Catholic journalist-author John Allen outlines Church ‘mega-trends’ to watch
DENVER, Colo. (Denver Catholic Register) - In a fact-filled talk in Denver on March 4, journalist-author John Allen spoke about mega-trends facing the Church and tied them to Pope Benedict XVI’s upcoming U.S. visit. The pope will visit Washington D.C. and New York City April 15-20.
Allen spoke about the Catholic Church becoming a world church, evangelical Catholicism, the biotech revolution and globalization. A book he is writing on mega-trends facing the Church will be published this year.
The first mega-trend facing the Catholic Church, according to Allen, is the transition to a “world church” due to growing Catholic populations in Africa, Asia and South America. Allen calls this “Southern Catholicism.” In the past, the Church has been dominated by Europe and North America.
This population shift, he said, will move Church leadership to a more global focus.
Allen noted several common characteristics of “Southern Catholicism,” including that most priests are morally conservative, but politically liberal. This is because the priests and the Church are often the only voice for the people to defend the common good in non-democratic and often tyrannical governments. For example, priests in Zimbabwe wrote a letter to the President Robert Mugabe telling him it is time for him to leave.
Southern Catholicism is also biblical and not speculative. The supernatural is “very palpable and real,” Allen said. Miracles and exorcisms are the “meat and potatoes” of a supernatural spirituality.
Southern Catholicism also has a problem of growth, not decline.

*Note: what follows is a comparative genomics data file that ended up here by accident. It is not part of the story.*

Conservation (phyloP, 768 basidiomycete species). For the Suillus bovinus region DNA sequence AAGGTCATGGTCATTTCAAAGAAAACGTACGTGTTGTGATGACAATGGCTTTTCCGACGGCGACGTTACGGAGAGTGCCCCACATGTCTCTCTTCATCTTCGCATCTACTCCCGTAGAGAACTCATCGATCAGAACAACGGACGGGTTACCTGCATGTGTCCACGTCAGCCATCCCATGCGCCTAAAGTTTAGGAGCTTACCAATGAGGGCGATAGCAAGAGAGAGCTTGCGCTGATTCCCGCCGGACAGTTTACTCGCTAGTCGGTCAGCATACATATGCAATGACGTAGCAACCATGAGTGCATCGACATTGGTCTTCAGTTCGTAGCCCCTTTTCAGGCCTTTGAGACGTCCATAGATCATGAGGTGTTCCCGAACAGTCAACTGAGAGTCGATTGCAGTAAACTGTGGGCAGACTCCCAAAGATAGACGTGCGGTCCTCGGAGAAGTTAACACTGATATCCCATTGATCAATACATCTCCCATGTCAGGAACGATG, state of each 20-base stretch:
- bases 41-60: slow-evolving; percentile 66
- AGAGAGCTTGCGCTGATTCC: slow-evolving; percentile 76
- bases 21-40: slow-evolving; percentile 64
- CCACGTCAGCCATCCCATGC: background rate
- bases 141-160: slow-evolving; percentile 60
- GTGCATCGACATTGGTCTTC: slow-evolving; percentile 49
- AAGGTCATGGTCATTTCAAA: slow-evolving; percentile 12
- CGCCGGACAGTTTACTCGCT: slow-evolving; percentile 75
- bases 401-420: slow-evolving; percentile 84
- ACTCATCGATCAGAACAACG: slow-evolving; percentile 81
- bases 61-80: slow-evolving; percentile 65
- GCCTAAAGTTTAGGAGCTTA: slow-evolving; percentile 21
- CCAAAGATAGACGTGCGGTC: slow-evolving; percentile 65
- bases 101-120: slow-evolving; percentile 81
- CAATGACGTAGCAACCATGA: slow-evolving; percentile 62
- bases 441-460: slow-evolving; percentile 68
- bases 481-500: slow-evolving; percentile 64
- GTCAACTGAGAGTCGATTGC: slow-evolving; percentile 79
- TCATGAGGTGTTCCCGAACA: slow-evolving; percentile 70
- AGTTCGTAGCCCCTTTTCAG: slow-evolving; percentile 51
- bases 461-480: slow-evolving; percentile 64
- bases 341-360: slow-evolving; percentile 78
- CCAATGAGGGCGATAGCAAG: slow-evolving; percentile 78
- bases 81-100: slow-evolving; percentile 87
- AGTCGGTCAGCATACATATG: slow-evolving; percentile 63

“There is runaway, explosive, dynamic growth,” Allen said. In Africa, not enough seminaries can be built to keep up with the demand for priests and baptisms.
“People are being baptized faster than priests can be ordained,” Allen said.
Possible echoes on the pope’s visit include asking for solidarity. There might be a stronger sense of the world Church inside American Catholicism because the pope recently named the first cardinal from a Texas diocese last October.
The battle against secularism
The second mega-trend facing the Catholic Church is evangelical Catholicism. There is a strong emphasis on a traditional Catholic identity as a reaction against secular humanism, which has eroded Catholic institutions. Evangelical Catholicism includes a strong public proclamation, and faith as a matter of personal choice rather than a cultural influence.
Contemporary Europe is very secular, Allen said. According to a recent poll, only 27 percent of Italians think religion is very important. In comparison, 59 percent of Americans think religion is very important. This growing secularism is a major concern for the current papacy, he said.
Some examples of evangelical Catholicism include changes to the liturgy to reflect more accurate translations of the original biblical text, Catholic education and a culture of life.
Possible papal echoes might be a call to a strong sense of Catholic identity and a call to foster religious vitality in the United States.
Bioethical concerns on the rise
The third mega-trend is the biotechnology revolution, which includes cloning, in vitro fertilization, embryonic stem cell research, end of life issues, genetic engineering, genetically modified organisms, and justice and health care issues.
Increasingly, the question will come down to what it means to be human, Allen said.
Allen concluded that the biotechnology issue will consume more and more doctrinal time for the pope.
Possible echoes during the pope’s visit might be a strong call to a culture of life and the recognition that science can contribute greatly to humanity, but it can also destroy humanity.
The fourth mega-trend Allen sees is globalization. Worldwide, more people are enjoying prosperity, but most people worldwide still live in poverty.
Possible echoes during the pope’s visit might include developing human rights beginning with religious freedom and the growing ecology movement complementing natural law.
Allen concluded that American Catholics will need to emphasize the things that bring us together and not the issues that divide us to successfully meet and overcome the challenges facing the Catholic Church.
This story was made available to Catholic Online by permission of the Denver Catholic Register (www.archden.org), official newspaper of the Archdiocese of Denver, Colo.
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